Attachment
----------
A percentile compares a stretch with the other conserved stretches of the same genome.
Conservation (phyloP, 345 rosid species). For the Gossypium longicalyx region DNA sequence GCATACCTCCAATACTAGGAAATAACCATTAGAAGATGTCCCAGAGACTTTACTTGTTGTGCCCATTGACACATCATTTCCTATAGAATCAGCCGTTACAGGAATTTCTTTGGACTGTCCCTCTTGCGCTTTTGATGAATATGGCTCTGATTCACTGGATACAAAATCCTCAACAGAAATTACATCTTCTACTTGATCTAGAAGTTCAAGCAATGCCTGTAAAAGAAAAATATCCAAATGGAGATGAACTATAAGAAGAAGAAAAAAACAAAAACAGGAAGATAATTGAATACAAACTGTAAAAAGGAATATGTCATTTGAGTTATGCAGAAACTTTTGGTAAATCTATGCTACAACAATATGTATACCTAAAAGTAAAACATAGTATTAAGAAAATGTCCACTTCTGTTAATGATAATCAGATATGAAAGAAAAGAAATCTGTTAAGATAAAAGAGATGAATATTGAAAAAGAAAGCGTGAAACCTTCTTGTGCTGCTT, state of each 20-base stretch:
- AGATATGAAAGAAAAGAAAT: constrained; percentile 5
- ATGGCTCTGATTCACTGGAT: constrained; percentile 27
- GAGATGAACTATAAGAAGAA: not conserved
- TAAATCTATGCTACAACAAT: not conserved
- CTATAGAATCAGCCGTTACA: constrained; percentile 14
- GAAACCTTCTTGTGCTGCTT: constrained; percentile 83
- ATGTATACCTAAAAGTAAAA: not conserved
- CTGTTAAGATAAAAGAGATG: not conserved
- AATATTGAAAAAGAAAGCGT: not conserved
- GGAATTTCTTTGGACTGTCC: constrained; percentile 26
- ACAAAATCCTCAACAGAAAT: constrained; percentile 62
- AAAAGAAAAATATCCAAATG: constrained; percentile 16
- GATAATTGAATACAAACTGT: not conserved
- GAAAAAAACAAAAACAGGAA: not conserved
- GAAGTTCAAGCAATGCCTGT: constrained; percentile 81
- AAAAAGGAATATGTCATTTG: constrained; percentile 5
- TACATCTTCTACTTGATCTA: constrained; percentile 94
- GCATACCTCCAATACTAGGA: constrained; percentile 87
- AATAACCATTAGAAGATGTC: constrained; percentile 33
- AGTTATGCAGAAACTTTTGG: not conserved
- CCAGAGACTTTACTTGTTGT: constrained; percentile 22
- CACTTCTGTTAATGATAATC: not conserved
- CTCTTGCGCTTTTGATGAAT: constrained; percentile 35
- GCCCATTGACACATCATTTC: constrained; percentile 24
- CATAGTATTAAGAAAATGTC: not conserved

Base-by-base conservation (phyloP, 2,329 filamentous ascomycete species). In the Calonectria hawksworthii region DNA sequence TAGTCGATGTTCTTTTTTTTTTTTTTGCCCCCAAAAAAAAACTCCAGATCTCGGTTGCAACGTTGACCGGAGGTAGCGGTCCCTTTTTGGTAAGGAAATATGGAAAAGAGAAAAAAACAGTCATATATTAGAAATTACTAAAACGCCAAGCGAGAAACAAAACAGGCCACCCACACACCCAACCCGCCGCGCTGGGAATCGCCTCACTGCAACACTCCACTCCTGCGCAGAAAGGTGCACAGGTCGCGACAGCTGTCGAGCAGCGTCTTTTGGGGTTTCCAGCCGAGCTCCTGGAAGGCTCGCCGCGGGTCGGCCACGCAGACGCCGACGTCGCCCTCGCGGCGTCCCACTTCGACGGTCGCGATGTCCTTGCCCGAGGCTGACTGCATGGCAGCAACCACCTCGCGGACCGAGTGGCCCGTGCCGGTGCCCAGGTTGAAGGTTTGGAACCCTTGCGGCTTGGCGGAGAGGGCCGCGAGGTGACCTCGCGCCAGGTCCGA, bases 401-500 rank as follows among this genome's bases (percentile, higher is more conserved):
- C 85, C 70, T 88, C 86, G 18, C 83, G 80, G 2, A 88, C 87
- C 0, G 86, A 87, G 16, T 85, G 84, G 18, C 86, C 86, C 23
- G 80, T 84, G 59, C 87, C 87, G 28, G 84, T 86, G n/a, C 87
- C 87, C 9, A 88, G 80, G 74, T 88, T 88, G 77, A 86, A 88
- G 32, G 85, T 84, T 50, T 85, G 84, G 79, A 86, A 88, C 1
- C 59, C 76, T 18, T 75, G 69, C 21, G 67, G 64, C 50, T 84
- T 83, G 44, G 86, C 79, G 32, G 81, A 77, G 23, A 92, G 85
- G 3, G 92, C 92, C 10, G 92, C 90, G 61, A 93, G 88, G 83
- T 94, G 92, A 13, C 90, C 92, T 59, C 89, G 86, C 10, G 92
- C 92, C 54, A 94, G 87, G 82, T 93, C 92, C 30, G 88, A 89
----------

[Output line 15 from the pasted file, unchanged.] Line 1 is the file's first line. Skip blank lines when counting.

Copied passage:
- GATAATTGAATACAAACTGT: not conserved